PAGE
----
“I’ve got bad news, Mummy,” my four-year-old boy said as he rushed to the kitchen. “Oma died.” In a low voice, he broke the news of his grandmother’s death to me as soon as he learnt it from my husband.

I crouched down and hugged him. “We won’t be able to see her anymore,” I said. “I am sad, but will always remember the last time we spent with her. It was a beautiful afternoon. Didn’t you take pictures of Oma and her garden?” We sat down to browse the photos and relived the moments.

Open conversation about death is a taboo in the Chinese culture. People are concerned about bringing misfortune to themselves and their families. We often use euphemisms like “he is gone,” or “she is no longer here.”

My son’s grandfathers died before he was born. I was uncomfortable using the word “die,” and used to tell him that they were “looking upon us in the sky.” This had invited a barrage of questions: “Will they come back tomorrow? Are there houses in the sky, too? Can I visit?”

Then, at the New York Public Library, I stumbled upon a Japanese picture book translated into Chinese called The Ghost Cake Shop (“小鬼蛋糕店”). For the very first time, I used the word “dead” to explain the story. My son was intrigued by what happened to the father after his death in the book (as well as the various cake flavors). It was a light-bulb moment when I realized that as little as a child of four, his heart could be large enough to take both sweetness and sorrow.

It’s love, actually

An enormous number of grandparents devote their time to childcare in China today. In families with children under the age of three in Shanghai, nearly 90% of the grandparents step in to raise grandchildren, and over three-fourths of the elderly live with their grandchildren.

Strong grandparent-grandchildren relationships may deter some adults from grieving with children.

“After my father passed away last year, my mom told my son that his grandpa was up in the sky,” said Sophie Sun, a mother of a preschooler living in Shanghai. “My mom doesn’t allow my son to visit his grave either,” Sophie said.

Taking young children to burial grounds to pray to late family members on the traditional Tomb Sweeping Day, observed by Chinese for centuries, is frowned upon. Chinese believe that cemeteries contain too much yin energy, which can take away kids’ yang energy, making them weak.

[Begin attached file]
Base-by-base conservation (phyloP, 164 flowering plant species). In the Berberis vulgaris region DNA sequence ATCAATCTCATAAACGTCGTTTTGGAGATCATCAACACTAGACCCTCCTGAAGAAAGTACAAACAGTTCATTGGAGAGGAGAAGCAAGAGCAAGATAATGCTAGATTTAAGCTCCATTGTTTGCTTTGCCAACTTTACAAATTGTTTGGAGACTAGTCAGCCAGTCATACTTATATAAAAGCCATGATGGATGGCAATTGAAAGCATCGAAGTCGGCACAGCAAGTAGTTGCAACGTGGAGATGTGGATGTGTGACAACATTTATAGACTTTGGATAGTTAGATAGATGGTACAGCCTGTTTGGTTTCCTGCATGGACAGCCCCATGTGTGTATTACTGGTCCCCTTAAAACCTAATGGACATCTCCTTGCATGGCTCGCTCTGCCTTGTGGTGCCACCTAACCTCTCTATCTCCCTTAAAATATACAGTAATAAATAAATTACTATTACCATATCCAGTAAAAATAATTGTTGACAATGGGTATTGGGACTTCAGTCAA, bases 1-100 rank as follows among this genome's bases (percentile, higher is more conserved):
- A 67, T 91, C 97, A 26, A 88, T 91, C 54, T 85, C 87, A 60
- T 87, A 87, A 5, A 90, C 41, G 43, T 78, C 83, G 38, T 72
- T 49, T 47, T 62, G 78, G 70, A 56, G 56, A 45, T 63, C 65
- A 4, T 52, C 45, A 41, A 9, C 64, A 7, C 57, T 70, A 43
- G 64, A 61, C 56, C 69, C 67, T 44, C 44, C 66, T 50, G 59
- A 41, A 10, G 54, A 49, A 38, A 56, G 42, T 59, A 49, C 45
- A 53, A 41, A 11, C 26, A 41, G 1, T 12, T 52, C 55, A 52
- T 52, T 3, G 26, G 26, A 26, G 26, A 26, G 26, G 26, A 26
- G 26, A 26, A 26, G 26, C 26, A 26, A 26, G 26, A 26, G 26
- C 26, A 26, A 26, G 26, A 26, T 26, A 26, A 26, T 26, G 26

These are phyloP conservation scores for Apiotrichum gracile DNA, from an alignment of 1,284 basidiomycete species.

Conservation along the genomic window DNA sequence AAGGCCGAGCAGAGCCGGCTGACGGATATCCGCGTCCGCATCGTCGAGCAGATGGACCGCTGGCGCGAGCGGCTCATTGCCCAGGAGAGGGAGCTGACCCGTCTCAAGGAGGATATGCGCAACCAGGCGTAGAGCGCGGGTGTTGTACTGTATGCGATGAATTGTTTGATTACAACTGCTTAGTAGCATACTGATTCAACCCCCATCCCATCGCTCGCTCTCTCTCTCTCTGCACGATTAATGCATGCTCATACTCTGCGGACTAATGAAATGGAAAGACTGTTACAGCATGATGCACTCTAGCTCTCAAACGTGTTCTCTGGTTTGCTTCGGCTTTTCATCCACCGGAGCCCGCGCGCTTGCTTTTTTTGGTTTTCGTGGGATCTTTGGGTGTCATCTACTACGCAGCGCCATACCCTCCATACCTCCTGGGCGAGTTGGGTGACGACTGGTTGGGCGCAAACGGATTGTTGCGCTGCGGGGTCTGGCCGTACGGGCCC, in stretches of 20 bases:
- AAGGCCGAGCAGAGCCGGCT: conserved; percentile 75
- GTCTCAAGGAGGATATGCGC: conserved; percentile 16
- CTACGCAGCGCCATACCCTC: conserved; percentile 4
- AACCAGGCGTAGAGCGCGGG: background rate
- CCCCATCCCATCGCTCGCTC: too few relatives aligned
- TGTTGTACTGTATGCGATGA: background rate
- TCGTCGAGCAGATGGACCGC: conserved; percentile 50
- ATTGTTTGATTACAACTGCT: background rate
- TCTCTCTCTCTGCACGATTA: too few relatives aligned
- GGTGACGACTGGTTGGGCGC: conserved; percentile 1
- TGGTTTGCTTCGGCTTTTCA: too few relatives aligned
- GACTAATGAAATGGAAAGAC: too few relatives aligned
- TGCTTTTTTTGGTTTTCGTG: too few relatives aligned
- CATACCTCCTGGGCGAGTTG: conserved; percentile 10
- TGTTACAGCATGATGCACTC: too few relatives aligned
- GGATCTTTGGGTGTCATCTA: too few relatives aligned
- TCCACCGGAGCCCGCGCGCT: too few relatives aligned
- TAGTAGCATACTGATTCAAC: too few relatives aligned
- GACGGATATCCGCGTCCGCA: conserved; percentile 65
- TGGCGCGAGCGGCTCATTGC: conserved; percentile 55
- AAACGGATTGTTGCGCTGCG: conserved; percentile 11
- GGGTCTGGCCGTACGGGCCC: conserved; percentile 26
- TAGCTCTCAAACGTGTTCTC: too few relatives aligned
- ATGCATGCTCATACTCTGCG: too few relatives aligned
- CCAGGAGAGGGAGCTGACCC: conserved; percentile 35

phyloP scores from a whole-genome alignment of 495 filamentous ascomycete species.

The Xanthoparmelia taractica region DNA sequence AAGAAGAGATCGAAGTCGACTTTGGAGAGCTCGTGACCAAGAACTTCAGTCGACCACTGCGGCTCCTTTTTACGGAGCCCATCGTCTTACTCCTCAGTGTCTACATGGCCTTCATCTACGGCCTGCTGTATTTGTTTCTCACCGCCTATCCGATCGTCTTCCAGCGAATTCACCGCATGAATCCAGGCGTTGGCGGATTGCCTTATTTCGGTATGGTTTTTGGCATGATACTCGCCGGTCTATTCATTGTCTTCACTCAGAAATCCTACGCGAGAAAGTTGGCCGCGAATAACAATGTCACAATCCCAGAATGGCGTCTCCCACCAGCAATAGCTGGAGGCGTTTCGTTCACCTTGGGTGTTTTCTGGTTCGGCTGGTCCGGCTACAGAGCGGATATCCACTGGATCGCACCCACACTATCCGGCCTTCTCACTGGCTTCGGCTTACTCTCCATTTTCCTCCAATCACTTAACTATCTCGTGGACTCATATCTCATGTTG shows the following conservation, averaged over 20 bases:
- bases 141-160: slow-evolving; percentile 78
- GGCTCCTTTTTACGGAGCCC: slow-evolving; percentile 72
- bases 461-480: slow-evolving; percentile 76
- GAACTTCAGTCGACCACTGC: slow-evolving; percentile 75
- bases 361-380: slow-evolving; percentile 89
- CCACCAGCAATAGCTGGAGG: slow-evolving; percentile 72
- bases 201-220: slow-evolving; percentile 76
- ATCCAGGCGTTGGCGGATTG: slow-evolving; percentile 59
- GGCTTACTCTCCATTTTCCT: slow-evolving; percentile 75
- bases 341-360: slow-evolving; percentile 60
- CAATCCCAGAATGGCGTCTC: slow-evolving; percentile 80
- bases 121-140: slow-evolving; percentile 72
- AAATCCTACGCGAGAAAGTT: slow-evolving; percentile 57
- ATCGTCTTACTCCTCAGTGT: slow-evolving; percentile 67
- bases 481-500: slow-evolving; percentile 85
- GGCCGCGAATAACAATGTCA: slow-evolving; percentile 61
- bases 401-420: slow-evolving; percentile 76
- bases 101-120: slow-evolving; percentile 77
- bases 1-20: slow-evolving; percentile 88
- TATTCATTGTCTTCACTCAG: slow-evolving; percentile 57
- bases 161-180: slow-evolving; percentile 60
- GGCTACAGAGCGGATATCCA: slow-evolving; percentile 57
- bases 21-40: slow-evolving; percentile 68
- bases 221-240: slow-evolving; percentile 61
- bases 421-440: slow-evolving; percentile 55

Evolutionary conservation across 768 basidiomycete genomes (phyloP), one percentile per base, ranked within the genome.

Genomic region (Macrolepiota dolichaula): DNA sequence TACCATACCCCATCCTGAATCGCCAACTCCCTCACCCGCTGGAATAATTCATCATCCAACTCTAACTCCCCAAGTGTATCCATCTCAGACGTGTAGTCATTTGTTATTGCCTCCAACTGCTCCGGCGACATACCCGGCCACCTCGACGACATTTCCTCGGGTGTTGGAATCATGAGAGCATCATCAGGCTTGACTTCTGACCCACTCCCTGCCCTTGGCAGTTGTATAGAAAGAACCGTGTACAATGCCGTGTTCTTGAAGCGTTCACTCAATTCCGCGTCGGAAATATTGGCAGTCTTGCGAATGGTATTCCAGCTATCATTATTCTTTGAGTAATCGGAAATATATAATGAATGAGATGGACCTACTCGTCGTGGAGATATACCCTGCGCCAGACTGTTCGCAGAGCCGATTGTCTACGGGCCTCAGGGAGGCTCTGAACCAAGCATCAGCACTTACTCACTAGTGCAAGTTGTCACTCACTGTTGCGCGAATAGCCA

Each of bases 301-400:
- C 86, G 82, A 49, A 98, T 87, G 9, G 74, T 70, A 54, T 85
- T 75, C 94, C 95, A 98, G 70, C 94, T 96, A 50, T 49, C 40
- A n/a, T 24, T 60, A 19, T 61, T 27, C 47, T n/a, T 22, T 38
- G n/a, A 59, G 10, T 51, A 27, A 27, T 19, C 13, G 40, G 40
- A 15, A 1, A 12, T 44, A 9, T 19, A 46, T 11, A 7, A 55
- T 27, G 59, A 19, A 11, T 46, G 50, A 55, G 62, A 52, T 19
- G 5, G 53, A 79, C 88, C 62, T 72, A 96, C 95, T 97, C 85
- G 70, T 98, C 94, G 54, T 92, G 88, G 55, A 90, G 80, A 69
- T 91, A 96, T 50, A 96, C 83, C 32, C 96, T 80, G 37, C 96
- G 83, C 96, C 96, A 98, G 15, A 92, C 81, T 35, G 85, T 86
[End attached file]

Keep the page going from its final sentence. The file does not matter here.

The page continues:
It is painful to show our true feelings about the loss, but an open discussion with children can be healthy, too. A recent study by University of Buffalo showed that animated movies may be a springboard for further conversations on death and dying. Interestingly, two of the most recent family films that we watched – Moana and Born in China – don’t shy away from the subject.

Steve Jobs, at his Stanford University commencement speech, said that “death is the destination we all share.” Similarly, Laozi’s Daoist classic Dao De Jing has a clear insight into death: birth is followed by death (出生入死).

Before my mother-in-law’s funeral, my husband and I picked different days to read The Goodbye Book and The Dead Bird with my son, who said he didn’t know how he would feel at the funeral. We assured him that was completely OK.

When I held his hands to throw roses onto Oma’s coffin at the ceremony, he was crying his eyes out. He said it was because he saw my and many others’ tears. From others, he was learning to mourn.

“You are wrong about grandpas in the sky,” my son corrected me soon after the funeral. “They are buried underground like Oma.” Kids tend to be more open-minded about death than adults.

They also have their own thoughts about closure. Nearly a month after the funeral, my son told us that it was fine to continue talking about Oma, and we still loved her. “We can play her favorite puzzle games!”